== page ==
Adding to this site’s archived case summaries addressing fault for motor vehicle collisions, reasons for judgement were released last week by the BC Supreme Court, Vancouver Registry, addressing liability for a collision which occurred when a motorist attempted to pass a left hand turning vehicle.
In last week’s case (Ekman v. Cook) the Plaintiff was operating a motorcycle. The traffic ahead of him slowed to a near stop and he moved into the oncoming lane to pass the vehicles. At the same time the Defendant commenced a left hand turn into her driveway. Both motorists were found at fault with the Plaintiff shouldering 75% of the blame. In reaching this decision Mr. Justice Weatherill provided the following reasons:  Ms. Cook knew she was driving slowly towing a horse trailer along a straight roadway where passing was permitted. She ought reasonably to have been alive to the possibility of a passing vehicle. She should have looked in her side mirror and done a shoulder check in a manner timely to the commencement of her left turn. If it is true that Ms. Henry noticed weaving motorcycles and was concerned they were going to try to pass, so too should Ms. Cook have.  Each of the plaintiff and Ms. Cook were obliged to ensure that their respective manoeuvre could be performed safely. I find on the balance of probabilities that both the plaintiff and Ms. Cook failed to exercise the appropriate standard of care expected of them in the circumstances and was negligent and that their respective negligence caused the accident. Each is partly liable for the accident.  I also find that, of the two of them, the plaintiff had the better opportunity to assess the circumstances and avoid the collision. It should have been evident to him that the traffic ahead of him had slowed almost to a stop for a reason, including the possibility that a vehicle ahead of him was preparing to turn left. The Truck/Trailer’s left turn signal should have been evident to him. It is incumbent upon drivers who are uncertain as to what is going on ahead of them on a highway to proceed with caution when attempting to pass. The plaintiff did not do so.  In my view, the appropriate apportionment of liability is 75% to the plaintiff and 25% to Ms. Cook. The defendant William Joseph Cook is vicariously liable for Ms. Cook’s negligence by virtue of s. 86 of theMotor Vehicle Act.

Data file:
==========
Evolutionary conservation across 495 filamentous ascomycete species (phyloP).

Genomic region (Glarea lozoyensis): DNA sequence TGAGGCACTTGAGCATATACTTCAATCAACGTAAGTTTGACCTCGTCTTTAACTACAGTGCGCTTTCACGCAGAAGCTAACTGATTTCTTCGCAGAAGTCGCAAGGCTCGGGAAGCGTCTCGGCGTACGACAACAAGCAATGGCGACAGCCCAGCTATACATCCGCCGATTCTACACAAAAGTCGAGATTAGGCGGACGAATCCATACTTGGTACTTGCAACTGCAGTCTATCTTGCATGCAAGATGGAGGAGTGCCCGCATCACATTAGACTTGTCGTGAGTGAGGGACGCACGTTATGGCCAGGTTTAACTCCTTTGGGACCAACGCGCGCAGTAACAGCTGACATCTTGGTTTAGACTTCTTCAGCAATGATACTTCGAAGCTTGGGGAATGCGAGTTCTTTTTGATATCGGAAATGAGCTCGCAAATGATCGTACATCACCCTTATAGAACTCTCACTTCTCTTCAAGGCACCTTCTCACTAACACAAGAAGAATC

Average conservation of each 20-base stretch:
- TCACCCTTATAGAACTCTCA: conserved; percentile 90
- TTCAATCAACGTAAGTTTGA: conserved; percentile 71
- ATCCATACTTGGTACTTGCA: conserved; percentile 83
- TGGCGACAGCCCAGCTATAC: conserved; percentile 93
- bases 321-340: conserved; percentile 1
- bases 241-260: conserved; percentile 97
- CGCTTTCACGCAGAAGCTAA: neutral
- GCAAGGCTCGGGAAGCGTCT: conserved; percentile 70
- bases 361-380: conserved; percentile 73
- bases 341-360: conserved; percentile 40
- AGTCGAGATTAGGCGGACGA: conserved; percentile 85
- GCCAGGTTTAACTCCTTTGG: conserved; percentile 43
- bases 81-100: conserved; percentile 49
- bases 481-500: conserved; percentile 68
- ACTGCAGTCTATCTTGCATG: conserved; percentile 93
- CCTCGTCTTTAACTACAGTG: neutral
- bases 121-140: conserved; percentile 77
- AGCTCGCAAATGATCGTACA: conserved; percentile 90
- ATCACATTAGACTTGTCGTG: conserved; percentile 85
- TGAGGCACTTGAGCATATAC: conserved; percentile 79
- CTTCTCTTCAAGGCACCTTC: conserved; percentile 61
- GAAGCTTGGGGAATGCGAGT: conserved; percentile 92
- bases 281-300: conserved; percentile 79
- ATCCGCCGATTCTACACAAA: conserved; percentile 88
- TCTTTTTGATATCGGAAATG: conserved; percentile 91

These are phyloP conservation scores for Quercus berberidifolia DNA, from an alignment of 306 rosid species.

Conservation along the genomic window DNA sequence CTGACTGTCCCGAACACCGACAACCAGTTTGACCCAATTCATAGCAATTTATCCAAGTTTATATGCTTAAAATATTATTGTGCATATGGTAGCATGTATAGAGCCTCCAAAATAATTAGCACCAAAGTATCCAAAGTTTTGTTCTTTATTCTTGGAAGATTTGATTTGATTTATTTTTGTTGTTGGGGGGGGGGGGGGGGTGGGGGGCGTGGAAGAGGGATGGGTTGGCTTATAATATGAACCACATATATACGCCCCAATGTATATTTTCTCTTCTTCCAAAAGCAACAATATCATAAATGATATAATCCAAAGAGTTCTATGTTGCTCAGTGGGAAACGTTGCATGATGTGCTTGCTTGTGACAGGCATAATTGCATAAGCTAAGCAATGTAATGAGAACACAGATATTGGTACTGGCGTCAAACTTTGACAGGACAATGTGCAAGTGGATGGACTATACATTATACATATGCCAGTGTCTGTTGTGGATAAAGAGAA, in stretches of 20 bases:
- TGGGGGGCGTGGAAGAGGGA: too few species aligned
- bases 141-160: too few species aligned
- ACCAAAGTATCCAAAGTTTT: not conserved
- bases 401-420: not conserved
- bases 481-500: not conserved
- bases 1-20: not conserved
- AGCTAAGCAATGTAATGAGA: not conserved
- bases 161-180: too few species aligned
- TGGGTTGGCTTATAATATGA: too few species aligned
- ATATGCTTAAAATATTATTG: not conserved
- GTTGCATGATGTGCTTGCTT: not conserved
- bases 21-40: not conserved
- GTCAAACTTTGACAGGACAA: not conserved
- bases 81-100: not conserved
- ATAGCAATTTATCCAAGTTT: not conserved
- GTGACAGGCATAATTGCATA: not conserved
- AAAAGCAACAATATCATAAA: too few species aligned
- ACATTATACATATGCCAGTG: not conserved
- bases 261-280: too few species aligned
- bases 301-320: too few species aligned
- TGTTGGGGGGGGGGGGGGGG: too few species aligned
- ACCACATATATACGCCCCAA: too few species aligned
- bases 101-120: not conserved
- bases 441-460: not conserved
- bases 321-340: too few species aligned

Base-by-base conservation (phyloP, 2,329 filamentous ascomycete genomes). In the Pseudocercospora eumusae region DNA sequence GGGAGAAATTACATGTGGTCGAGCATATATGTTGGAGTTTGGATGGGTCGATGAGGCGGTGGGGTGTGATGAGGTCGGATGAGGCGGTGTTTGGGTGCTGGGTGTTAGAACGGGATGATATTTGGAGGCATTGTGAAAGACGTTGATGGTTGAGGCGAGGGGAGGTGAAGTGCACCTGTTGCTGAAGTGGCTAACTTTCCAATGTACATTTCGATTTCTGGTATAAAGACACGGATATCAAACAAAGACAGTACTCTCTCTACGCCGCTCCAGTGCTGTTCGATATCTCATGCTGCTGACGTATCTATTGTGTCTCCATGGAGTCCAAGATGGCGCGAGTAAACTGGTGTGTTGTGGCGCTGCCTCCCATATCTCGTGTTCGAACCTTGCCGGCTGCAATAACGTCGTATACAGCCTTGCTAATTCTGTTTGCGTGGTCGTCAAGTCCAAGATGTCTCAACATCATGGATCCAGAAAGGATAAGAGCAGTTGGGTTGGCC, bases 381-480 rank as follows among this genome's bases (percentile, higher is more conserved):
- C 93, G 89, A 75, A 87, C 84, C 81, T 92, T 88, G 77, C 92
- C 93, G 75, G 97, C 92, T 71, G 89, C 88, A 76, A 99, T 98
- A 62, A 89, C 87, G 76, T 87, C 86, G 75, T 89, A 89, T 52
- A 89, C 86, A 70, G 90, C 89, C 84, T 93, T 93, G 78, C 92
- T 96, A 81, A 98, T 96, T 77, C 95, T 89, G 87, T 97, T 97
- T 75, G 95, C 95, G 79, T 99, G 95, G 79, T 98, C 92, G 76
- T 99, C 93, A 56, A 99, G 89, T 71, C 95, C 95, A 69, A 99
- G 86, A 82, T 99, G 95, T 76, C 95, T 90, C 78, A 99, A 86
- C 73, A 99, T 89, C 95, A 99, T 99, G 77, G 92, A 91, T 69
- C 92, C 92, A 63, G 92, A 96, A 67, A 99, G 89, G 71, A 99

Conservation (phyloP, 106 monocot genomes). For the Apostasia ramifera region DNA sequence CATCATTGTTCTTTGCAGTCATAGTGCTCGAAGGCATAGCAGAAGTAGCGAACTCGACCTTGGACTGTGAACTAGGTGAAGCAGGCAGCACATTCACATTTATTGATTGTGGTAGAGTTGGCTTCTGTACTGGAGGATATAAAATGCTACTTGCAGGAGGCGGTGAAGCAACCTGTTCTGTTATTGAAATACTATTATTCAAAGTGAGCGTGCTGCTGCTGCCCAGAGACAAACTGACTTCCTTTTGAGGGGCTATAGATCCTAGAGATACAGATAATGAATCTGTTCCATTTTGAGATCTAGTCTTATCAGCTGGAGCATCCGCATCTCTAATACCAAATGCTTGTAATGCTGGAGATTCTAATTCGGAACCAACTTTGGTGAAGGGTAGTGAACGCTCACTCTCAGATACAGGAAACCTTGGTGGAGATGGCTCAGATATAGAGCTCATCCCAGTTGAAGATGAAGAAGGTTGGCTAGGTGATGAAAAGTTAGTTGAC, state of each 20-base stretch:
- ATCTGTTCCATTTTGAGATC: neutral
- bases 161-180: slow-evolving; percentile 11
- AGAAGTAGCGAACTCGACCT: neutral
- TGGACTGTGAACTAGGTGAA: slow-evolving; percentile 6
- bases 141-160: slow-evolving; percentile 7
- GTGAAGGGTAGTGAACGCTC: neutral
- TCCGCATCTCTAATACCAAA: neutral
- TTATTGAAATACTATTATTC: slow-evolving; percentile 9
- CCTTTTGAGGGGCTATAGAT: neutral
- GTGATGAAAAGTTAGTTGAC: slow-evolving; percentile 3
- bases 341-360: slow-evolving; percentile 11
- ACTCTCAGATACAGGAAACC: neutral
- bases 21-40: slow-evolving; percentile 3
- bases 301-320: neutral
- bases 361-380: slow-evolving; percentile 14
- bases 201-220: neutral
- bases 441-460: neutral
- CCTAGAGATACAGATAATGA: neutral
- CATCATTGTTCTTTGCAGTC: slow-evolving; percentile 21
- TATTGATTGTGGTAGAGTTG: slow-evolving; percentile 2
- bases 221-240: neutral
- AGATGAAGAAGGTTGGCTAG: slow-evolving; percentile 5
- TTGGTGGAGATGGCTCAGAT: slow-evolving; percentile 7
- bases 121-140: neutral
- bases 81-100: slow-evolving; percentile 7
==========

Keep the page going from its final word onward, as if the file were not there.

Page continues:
Section 158 of the Motor Vehicle Act prohibits drivers from passing vehicles on the right except in limited circumstances. Reasons for judgement were released this week by the BC Court of Appeal discussing this prohibition in the context of a personal injury lawsuit.
In this week’s case (Smeltzer v. Merrison) the Defendant was travelling Northbound. There was one Northbound lane of traffic which was backed up with other vehicles. The traffic lane widened as it approached in intersection creating two “de-facto” lanes.
The Defendant passed the stopped vehicles on the right intending to make a right hand turn at the upcoming intersection. At the same time the southbound Plaintiff made a left hand turn through a “gap” in the backed up Northbound traffic intending to enter a parkade. At this time a collision occurred.
The Plaintiff sued for damages and had her case dismissed at the trial level. She appealed. The BC Court of Appeal agreed that while the Plaintiff should have kept a proper lookout and was partially to blame for the collision the Defendant also bore some responsibility. The Court found the Defendant should not have been passing on the right in the “de-facto” lane as it was not a “laned roadway” and doing so in these circumstances was negligent. In finding the Defendant partly at fault the BC Court of Appeal provided the following reasons:
Dickson, an appeal of a cyclist’s conviction for passing on the right, contains the most complete discussion of s. 158 to which we are referred. I would respectively endorse what was said there. Section 158(1) prohibits one vehicle passing another on the right: “The driver of a vehicle must not cause or permit the vehicle to overtake and pass on the right of another vehicle…” There are only three exceptions. Essentially, passing on the right is permitted when the overtaken vehicle is turning left, when passing on a laned roadway, or when passing on a one-way street where room permits. A “laned roadway” is defined. It means a road that is divided into two or more marked lanes for vehicles proceeding in the same direction. The exceptions are qualified by subsection (2) which prohibits any passing on the right when it cannot be done safely or by driving off the road.